Allison-Antrim Museum 

                                     Greencastle, PA

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Franklin County Civil War Trails of History exhibit –
Custer and Little Big Horn memorabilia.
THIS IS WAS A PAST EXHIBIT YEARS AGO.


Visitors will have a rare opportunity to view memorabilia and artifacts from the Battle of Little Bighorn in 1876, which are part of a private collection belonging to a friend of the museum.  All items that are on display are related to the 7th Cavalry, which was under the command of General George A. Custer.  Among the numerous items on display will be Springfield trapdoor carbines; Colt single-action handguns; wooden ammunition boxes from 1870 – 1884 which were carried on mule pack trains; a U.S. trooper’s suspender belt buckle which was found on the Timber Fight Line where nine troopers and scouts were killed; a .45 caliber Springfield carbine bullet and cartridge case that were found on Reno’s retreat route; a 7th Cavalry sword; pouches and canteens.  Sioux and Cheyenne artifacts include bows and arrows; the personal pipe and pipe bag of High Eagle, one of the Sioux Indian survivors of the Battle of Little Bighorn.

Cheyenne, which began on December 3, 1875, when the Government ordered that all Sioux be notified "that unless they shall remove within the bounds of their reservations (and remain there) before the 31st of January next, they shall be deemed hostile and treated accordingly by the military force." Considering the terrible winter weather that year, it was impossible for the Indians to comply with the order because of the short, two-month time period.  Because the deadline was not met by the Sioux, on February 7, 1876, Lt. Gen. P. H. Sheridan was given the authority to begin operations against the “hostile” Indians.  The spring campaign of 1876 ended with the loss of 262 U.S. troops under the command of Gen. Custer at the Battle of the Little Bighorn.


 

After Custer divided the 7th Cavalry into three battalions on June 25, 1876, he, Maj. Marcus A. Reno and Capt. Frederick W. Benteen, each led their battalion in different directions. While Reno and Benteen’s companies encountered and fought the Indians and suffered the loss of 32 men and 44 wounded, there were survivors.  But Custer’s three companies were no match for the approximate 5,000 Sioux Indians, which also included Cheyenne warriors.  On the afternoon of June 25, 1876, there were no white survivors of Custer’s last stand against the Sioux and Cheyenne along the Little Bighorn River.


 

Out of the weapons belonging to the 262 U.S. troops killed during Custer’s Last Stand, only three Colt single-action handguns were recovered by the U.S.  The rest, along with the Springfield rifles, were taken by the Indians.  The first piece in the owner’s collection was a Colt single-action handgun, which was purchased 20 years ago from a member of the Hobema Tribe in Saskatchewan, Canada. The government kept records detailing which company had which serial numbers, as marked on the guns. The authenticity of the weapons in the exhibit, as being from the 7th Cavalry, has been verified by Jack Kopec of California, a well-known expert on weaponry.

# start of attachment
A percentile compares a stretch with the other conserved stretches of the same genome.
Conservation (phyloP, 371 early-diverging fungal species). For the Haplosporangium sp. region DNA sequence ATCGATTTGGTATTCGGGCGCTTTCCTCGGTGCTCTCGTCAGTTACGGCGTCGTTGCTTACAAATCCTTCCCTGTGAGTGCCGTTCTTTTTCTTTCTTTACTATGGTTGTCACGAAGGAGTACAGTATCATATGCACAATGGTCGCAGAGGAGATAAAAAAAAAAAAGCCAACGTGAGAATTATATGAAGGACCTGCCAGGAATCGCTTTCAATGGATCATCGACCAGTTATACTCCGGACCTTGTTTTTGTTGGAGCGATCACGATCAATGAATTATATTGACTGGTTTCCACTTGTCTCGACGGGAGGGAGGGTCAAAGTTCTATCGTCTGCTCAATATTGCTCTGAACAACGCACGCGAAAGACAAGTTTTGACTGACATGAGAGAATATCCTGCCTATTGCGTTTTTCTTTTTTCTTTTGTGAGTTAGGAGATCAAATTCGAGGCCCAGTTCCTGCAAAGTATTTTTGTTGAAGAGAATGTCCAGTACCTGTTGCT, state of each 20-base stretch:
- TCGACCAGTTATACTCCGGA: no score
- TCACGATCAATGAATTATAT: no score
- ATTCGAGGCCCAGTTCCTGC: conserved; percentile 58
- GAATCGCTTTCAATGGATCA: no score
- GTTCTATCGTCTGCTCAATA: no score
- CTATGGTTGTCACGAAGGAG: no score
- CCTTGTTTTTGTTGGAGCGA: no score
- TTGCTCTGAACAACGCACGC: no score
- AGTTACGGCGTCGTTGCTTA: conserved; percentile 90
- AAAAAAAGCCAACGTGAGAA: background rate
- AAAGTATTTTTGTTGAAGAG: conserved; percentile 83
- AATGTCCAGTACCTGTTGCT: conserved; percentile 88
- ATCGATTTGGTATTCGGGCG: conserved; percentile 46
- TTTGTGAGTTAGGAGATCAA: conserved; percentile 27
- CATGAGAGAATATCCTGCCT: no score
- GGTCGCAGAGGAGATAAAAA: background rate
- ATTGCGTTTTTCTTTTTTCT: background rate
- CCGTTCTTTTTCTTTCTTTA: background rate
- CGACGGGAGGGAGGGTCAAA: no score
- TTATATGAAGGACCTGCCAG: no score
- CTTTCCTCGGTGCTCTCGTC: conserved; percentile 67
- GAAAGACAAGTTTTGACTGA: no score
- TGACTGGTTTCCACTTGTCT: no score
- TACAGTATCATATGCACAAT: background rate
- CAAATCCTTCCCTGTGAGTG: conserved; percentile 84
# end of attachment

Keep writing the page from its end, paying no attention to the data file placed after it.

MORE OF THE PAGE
Dale Harrison as Custer

During open house at Allison-Antrim Museum, 365 South Ridge Avenue, Greencastle, PA, on Saturday February 4, from 11 a.m. to 2 p.m., Dale Harrison, a living history portrayer, will be present to meet and talk with visitors as he portrays General George A. Custer. Harrison will be dressed in reproduction buckskin garb, similar to that worn by Custer when he was stationed on the Plains prior to the Battle of the Little Bighorn.  Cecilia Rorro will accompany Harrison and will be portraying Libbie, Custer’s wife.

Harrison’s living history portrayal coincides with the special exhibit – Artifacts from Custer’s Last Stand at the Little Bighorn.  The exhibit includes among other things photographs of Custer, bows, arrows, Sioux pipe, pipe pouch, Springfield carbines, and Colt single-action guns.

Harrison has a Masters Degree in History from the University of Mississippi and did post-graduate work at Lehigh University. He is retired from teaching history at the Nazareth High School, Nazareth, PA.  Presently, Harrison is the owner of the Blanket Brigade, a Civil War sutlery. 

Harrison has portrayed Custer for about nine years, throughout the East at various Civil War reenactments. He has also portrayed Gen. Custer on Last Stand Hill in Montana and will do so again this June for the 130th anniversary of the Battle of the Little Bighorn.  Harrison is a member of the Little Bighorn Associates and the Sons of Union Veterans.